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The agency said there is no indication the hunter was involved with illegal marijuana cultivation, which a local fire chief had speculated as the possible cause of the blaze.
No arrests have been made, and the hunter’s name was being withheld pending further investigation, according to the Forest Service.
A Forest Service statement gave no details on how the illegal fire in a remote canyon of the Stanislaus National Forest had escaped the hunter’s control on Aug. 17. Because of high fire danger across the region, the Forest Service had banned fires outside of developed camping areas more than a week before the fire started.
“We’re not going to release any more information while the investigation is ongoing,” said Ray Mooney, a spokesman for the U.S. Forest Service.
Investigators would not say whether the hunter had turned himself in, Mooney said. When the investigation is complete, the U.S. Department of Justice would decide whether to seek restitution.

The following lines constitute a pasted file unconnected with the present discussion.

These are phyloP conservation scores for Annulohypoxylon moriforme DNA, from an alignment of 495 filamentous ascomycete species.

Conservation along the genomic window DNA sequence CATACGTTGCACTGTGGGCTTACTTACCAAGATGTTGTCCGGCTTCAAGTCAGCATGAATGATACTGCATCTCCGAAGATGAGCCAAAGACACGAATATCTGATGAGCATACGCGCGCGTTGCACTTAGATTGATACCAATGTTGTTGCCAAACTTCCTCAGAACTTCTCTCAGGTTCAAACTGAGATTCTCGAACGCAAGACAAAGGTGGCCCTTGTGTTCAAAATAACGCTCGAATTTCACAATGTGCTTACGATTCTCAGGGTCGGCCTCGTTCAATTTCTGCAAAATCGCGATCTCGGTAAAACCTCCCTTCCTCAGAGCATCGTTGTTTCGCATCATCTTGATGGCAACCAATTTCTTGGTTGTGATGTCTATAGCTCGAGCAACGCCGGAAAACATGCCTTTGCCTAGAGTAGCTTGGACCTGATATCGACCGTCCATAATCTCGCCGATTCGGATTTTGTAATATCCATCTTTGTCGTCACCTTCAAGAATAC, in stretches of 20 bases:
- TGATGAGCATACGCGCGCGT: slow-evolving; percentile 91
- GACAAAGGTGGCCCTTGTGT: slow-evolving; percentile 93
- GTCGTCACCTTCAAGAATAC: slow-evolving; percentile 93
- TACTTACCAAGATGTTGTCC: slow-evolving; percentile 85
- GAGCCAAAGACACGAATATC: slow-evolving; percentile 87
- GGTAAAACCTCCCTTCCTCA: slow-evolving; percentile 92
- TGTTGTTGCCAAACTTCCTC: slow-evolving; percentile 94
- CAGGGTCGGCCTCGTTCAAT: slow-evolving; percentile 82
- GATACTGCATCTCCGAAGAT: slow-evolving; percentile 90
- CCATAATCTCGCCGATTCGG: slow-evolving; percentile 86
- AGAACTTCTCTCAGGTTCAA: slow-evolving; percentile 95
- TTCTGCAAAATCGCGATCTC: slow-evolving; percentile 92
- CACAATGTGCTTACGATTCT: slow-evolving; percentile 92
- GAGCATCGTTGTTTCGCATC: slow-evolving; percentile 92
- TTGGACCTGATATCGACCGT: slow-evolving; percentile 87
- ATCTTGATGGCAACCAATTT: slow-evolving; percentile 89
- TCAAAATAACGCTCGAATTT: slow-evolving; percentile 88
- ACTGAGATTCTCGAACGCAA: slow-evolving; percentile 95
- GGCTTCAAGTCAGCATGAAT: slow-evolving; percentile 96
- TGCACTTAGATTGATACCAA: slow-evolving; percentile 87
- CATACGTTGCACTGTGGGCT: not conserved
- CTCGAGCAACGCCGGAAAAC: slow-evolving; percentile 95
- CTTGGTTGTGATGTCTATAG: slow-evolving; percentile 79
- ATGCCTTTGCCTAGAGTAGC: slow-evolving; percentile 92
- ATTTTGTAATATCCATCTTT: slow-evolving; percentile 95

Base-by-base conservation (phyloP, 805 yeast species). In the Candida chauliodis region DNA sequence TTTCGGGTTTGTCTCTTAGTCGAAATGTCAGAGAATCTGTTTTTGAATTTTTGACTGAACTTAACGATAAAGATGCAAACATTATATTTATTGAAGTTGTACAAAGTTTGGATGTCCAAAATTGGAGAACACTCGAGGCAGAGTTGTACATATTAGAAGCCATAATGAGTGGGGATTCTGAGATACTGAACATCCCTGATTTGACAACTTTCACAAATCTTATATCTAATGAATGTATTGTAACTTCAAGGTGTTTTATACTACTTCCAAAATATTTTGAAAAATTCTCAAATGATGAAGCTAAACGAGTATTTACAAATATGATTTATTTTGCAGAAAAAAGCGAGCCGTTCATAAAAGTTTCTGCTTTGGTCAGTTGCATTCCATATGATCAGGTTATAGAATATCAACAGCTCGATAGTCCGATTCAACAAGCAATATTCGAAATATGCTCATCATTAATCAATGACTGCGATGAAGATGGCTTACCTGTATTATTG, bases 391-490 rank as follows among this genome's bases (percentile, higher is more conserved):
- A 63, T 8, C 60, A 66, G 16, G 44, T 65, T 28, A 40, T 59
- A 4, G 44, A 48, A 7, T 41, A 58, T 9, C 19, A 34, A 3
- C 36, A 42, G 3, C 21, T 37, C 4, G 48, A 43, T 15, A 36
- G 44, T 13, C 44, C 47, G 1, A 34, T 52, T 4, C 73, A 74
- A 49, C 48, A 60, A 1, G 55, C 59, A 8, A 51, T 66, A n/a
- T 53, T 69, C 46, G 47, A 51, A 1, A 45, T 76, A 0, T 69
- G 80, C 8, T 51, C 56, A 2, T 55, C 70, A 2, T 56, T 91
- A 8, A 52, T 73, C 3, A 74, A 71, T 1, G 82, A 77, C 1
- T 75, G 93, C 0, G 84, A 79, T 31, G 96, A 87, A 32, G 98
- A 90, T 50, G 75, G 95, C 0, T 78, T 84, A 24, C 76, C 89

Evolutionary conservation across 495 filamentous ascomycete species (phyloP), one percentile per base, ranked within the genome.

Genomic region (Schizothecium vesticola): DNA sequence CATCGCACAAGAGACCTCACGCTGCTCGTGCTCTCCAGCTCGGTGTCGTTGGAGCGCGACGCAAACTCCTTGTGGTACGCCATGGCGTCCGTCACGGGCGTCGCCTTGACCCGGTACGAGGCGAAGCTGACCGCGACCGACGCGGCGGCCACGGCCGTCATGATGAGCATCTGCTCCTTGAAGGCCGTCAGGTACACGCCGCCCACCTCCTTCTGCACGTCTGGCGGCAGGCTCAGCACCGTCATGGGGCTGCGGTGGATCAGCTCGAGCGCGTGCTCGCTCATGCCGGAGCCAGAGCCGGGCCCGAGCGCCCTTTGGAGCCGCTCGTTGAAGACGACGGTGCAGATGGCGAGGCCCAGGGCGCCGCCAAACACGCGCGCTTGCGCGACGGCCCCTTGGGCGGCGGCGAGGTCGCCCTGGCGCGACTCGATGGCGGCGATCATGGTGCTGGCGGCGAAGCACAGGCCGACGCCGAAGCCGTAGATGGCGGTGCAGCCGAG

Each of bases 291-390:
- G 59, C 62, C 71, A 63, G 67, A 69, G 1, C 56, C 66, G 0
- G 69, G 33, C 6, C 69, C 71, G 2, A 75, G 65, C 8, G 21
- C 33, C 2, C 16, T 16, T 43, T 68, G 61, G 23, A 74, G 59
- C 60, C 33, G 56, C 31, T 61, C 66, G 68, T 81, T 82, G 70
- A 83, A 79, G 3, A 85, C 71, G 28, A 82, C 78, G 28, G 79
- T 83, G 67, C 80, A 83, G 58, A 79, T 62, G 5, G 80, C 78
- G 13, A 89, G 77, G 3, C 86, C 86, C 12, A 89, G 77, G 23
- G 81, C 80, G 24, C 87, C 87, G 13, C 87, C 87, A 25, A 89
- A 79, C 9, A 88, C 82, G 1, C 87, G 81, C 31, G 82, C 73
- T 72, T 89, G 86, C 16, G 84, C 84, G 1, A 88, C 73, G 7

The Rim Fire has burned nearly 371 square miles — one of the largest wildfires in California history and has cost $81 million to fight.
In some cases people who have started wildfires in California have been sued to pay for the costs and damages.
The Tuolumne County District Attorney’s Office also assisted in the investigation, but declined to comment.
Officials said 111 structures, including 11 homes, have been destroyed. Thousands of firefighters were called in to battle the blaze, which at one point threatened more than 4,000 structures,
The blaze is now 80 percent contained.
Chief Todd McNeal of the Twain Harte Fire Department told a community group recently that there was no lightning in the area, so the fire must have been caused by humans. He said he suspected it might have caused by an illicit marijuana growing operation.
California’s largest fire on record, a 2003 blaze in the Cleveland National Forest east of San Diego, was sparked by a novice deer hunter who became lost and set a signal fire in hope of being rescued.
Sergio Martinez was sentenced to six months in a work-furlough program, 960 hours of community service and five years of probation in 2005.
The so-called Cedar Fire burned nearly 430 square miles, caused 15 deaths and destroyed more than 2,200 homes.
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